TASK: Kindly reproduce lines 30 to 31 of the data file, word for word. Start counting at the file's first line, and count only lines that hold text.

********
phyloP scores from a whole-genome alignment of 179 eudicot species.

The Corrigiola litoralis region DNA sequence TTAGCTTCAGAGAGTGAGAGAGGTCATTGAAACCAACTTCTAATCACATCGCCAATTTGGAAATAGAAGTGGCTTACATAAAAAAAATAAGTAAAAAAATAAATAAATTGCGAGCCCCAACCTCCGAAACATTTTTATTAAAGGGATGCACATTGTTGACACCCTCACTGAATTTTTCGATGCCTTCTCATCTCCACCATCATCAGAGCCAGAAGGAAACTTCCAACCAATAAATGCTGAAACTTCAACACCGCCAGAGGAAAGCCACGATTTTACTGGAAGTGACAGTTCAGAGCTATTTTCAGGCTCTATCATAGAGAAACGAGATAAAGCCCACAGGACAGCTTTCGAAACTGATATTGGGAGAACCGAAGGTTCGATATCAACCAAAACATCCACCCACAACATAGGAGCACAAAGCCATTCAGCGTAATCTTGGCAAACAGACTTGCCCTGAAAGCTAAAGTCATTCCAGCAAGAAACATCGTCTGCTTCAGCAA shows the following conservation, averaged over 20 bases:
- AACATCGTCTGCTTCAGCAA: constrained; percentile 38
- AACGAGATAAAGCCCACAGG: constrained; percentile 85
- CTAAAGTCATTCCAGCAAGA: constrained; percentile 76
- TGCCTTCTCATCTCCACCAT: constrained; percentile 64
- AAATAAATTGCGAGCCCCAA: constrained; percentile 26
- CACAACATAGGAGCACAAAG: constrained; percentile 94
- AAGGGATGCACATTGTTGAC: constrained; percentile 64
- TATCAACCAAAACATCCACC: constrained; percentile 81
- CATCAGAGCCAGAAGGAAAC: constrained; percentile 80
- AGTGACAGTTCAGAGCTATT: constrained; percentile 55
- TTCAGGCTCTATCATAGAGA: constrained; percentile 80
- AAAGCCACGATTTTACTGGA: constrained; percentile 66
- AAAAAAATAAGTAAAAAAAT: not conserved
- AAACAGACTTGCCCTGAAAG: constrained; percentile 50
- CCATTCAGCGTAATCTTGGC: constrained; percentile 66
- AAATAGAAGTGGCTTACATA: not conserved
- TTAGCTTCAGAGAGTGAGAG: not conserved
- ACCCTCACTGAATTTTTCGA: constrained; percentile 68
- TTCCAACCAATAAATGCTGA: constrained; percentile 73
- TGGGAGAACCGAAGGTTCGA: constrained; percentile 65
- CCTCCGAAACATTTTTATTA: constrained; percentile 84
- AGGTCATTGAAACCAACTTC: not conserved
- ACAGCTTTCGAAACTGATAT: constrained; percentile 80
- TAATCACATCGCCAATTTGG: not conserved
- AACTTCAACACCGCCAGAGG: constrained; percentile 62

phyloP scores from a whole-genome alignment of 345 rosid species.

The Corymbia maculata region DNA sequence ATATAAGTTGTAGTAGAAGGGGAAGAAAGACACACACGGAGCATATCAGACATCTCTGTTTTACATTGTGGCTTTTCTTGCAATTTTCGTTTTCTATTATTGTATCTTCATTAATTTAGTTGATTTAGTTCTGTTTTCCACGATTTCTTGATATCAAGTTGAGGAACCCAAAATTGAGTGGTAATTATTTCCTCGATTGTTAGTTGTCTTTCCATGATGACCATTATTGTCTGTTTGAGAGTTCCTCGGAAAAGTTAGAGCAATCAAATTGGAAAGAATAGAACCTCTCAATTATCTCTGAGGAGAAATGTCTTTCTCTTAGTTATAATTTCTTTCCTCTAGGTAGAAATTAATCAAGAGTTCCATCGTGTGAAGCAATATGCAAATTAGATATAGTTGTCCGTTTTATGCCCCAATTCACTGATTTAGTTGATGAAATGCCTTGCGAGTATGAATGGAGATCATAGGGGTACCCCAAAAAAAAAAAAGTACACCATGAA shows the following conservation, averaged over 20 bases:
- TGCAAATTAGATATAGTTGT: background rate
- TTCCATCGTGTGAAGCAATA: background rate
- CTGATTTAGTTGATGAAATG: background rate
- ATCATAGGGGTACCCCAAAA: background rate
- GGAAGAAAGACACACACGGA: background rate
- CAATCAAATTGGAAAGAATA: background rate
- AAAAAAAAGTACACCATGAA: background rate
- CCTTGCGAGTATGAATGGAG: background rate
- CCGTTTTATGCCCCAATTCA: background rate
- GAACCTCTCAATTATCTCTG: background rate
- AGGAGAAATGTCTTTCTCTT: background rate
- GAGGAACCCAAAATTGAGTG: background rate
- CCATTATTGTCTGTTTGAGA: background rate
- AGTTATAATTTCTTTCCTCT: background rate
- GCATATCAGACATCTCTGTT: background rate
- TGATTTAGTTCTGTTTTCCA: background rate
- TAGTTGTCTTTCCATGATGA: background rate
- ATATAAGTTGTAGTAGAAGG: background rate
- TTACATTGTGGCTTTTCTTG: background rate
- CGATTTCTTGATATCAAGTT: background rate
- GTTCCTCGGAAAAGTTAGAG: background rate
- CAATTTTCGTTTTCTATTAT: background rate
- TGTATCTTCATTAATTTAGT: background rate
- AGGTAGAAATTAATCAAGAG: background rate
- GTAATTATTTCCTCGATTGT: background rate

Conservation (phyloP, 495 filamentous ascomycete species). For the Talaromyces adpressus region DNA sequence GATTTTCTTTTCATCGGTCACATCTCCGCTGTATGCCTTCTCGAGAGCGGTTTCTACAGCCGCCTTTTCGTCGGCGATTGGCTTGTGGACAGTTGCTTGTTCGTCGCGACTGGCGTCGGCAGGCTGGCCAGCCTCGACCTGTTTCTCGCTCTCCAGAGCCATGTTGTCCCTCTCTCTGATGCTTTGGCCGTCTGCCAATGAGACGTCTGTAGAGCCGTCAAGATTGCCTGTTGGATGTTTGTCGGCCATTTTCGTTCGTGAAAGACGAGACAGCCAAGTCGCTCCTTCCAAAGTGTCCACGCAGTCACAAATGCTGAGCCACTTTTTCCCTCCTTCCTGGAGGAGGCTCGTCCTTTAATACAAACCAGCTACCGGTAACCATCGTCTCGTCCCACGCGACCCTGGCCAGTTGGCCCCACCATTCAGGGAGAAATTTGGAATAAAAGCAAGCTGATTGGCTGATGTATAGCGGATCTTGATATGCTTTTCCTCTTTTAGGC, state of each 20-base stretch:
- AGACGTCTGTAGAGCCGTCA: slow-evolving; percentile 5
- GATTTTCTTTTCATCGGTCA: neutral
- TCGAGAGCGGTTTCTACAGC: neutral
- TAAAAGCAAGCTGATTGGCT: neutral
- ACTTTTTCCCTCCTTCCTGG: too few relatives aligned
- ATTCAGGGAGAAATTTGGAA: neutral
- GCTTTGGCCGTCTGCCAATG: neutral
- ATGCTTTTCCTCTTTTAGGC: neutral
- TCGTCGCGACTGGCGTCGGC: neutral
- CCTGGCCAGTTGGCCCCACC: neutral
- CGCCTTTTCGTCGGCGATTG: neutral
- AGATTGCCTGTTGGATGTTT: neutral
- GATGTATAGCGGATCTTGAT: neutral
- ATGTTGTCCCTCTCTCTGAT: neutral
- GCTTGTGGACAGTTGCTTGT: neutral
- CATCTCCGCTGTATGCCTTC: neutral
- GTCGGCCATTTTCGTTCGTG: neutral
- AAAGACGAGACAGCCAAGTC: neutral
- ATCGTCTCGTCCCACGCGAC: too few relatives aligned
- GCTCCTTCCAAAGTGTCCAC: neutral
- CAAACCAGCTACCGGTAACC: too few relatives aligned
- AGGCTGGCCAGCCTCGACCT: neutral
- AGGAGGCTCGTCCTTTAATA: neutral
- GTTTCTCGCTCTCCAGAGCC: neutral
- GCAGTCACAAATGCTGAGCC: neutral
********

- TGCAAATTAGATATAGTTGT: background rate
- TTCCATCGTGTGAAGCAATA: background rate